Americans care less about personal immorality in politicians


Americans today are more likely to say elected officials can act ethically in office even if they have behaved immorally in their personal lives, according to a PRRI/Brookings survey Oct. 19. And white evangelical Protestants are even more likely to hold this view.

Sixty-one percent of Americans say “immoral personal behavior does not preclude public officials from carrying out their public or professional duties with honesty and integrity.” Only 29 percent disagree. This compares to a 2011 survey that recorded a 44 percent-44 percent split on the question.

The biggest change came among white evangelical Protestants (WEPs), with 72 percent of them now saying personal immorality would not affect public service -- a 42-point jump. In 2011, 30 percent of WEPs held that view.

Politically, people from both parties are more tolerant of personal immorality in their politicians, but Republicans (70 percent) are more so than Democrats (61 percent) and independents (63 percent). In 2011, the percentages were Republicans (36 percent), Democrats (49 percent), and independents (46 percent).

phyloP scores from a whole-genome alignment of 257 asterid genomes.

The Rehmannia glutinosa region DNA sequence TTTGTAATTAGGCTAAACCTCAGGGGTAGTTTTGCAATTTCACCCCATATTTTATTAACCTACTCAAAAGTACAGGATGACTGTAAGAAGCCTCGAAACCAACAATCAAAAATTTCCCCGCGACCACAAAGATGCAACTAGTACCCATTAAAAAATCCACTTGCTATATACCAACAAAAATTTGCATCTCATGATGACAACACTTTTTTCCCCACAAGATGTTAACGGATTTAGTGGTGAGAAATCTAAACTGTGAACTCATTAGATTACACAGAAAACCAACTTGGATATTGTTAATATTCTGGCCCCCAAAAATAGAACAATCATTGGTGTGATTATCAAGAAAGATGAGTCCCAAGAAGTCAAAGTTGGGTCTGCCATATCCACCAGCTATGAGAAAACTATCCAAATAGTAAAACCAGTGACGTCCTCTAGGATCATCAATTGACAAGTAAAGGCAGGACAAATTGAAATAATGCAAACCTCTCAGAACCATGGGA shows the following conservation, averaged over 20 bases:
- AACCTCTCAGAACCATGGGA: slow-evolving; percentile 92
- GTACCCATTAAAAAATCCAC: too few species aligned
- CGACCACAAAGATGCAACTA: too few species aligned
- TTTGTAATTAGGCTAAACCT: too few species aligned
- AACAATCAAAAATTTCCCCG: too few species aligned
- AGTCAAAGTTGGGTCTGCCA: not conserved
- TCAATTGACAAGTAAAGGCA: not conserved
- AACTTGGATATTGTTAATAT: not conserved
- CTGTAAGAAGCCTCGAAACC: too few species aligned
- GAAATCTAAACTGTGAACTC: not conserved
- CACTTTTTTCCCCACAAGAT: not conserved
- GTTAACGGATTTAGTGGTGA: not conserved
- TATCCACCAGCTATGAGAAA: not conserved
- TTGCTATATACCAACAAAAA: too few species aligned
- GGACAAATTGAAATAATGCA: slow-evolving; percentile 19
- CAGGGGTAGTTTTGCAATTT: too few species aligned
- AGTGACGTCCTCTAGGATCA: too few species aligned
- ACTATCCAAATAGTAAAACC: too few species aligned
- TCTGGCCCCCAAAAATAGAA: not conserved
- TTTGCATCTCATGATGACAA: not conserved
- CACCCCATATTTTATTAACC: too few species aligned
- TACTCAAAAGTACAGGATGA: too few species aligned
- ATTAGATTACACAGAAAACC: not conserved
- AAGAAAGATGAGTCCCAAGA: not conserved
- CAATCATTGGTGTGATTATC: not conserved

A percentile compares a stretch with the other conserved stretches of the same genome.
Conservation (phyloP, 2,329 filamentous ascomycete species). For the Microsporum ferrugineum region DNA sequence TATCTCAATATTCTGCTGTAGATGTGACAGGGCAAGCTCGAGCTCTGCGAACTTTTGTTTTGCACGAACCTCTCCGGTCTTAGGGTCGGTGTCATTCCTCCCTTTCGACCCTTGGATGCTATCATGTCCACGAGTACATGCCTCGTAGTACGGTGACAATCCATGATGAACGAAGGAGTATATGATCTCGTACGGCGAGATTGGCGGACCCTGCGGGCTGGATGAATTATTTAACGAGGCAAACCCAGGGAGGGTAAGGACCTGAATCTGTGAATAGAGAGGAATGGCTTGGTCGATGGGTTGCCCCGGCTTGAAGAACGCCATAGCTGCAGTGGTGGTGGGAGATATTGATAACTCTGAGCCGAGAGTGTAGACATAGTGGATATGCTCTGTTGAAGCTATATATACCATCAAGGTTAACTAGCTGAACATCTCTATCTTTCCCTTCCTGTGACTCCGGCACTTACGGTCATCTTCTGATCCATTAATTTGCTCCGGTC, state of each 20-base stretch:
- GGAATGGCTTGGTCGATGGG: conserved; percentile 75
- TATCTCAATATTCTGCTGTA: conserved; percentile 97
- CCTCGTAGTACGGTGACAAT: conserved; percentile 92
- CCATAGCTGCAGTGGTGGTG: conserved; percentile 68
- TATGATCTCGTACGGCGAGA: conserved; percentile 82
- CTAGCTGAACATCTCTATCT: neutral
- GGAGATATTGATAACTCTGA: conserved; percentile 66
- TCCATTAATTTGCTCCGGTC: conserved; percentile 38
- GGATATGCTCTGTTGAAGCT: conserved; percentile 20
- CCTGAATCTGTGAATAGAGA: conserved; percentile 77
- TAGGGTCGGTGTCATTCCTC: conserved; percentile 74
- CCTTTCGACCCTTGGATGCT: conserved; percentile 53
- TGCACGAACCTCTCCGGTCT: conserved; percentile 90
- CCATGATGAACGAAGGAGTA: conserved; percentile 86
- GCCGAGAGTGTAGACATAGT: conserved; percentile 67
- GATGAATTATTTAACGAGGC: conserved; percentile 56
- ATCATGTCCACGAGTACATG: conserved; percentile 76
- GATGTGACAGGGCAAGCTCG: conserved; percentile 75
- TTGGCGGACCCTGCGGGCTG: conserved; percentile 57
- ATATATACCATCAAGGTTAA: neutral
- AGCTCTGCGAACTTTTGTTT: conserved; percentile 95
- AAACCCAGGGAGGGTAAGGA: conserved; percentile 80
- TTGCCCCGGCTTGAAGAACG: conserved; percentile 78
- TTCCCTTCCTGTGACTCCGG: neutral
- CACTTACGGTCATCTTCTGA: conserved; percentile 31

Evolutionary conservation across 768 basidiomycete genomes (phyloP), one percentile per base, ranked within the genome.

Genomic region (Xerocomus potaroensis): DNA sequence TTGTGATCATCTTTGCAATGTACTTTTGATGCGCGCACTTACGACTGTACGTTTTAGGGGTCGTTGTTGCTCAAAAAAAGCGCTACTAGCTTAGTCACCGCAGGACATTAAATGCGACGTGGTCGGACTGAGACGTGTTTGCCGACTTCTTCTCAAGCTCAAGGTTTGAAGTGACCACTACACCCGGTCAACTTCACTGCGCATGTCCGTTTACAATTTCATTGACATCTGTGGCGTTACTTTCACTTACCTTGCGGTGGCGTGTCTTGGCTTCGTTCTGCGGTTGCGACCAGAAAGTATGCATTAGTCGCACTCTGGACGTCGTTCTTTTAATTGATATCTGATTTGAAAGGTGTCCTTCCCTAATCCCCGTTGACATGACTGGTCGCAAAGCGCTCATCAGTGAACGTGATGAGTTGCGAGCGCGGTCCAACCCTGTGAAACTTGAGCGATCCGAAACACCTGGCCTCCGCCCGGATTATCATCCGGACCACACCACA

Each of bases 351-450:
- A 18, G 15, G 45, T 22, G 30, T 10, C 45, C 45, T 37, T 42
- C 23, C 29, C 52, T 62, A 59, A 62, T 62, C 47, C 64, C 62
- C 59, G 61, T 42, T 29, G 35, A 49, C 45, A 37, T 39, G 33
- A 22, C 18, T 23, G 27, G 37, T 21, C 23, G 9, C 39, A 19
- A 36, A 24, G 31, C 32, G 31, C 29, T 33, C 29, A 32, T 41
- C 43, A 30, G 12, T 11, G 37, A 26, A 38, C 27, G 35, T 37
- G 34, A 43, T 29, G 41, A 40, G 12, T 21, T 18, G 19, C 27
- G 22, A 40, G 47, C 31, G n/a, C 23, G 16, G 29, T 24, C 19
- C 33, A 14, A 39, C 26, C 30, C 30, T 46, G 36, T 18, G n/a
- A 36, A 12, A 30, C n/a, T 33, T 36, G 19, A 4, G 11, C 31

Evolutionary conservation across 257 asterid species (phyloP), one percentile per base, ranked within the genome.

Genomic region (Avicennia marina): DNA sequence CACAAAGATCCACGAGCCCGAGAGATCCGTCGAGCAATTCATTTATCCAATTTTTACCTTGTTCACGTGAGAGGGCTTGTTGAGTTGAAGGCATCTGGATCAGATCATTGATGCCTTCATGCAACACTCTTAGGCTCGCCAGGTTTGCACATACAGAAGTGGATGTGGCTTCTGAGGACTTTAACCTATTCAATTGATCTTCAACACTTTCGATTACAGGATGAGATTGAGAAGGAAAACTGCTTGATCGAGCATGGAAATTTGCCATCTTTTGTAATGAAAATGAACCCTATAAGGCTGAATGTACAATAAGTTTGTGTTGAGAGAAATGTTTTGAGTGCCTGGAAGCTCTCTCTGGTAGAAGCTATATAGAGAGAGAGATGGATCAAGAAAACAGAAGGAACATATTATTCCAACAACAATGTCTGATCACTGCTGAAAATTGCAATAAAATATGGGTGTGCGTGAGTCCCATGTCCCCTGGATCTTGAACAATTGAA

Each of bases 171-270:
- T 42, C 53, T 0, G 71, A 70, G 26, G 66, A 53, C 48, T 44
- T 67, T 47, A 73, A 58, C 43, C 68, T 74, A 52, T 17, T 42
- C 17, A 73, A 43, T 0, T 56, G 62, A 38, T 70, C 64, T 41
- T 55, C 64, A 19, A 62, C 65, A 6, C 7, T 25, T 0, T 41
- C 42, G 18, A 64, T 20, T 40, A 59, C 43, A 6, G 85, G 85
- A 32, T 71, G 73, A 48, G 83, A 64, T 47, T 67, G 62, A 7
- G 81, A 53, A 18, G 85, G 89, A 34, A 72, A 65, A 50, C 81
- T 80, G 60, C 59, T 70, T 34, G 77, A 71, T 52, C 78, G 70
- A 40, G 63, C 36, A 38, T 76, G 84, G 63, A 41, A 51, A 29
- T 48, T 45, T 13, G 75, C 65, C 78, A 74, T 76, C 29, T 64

As to the “why” for this change in public perceptions, we are all left to surmise. The change among white evangelical Protestants concerns me most. Since the ethical teachings of Scripture have not changed, I think this new survey tells us politics and culture are shaping WEP views of right and wrong more so than Scripture.

We live whole lives. One should not try to separate one aspect of life from another. This means all of life is sacred and important, not just what one does at church, at home, or at work. It is all of whole.

We also are sinners; none of us is perfect. This means, of course, that none of our politicians are perfect. They are flawed human beings. As a result, we do not look for perfection, we look for the pursuit of values that honor God and God’s creation. That is revealed in both public and personal morality.

No matter who a Christian plans to vote for in November, I wish we still recognized that candidates for public office are whole people; they cannot be divided. Public ethics and personal morality are connected.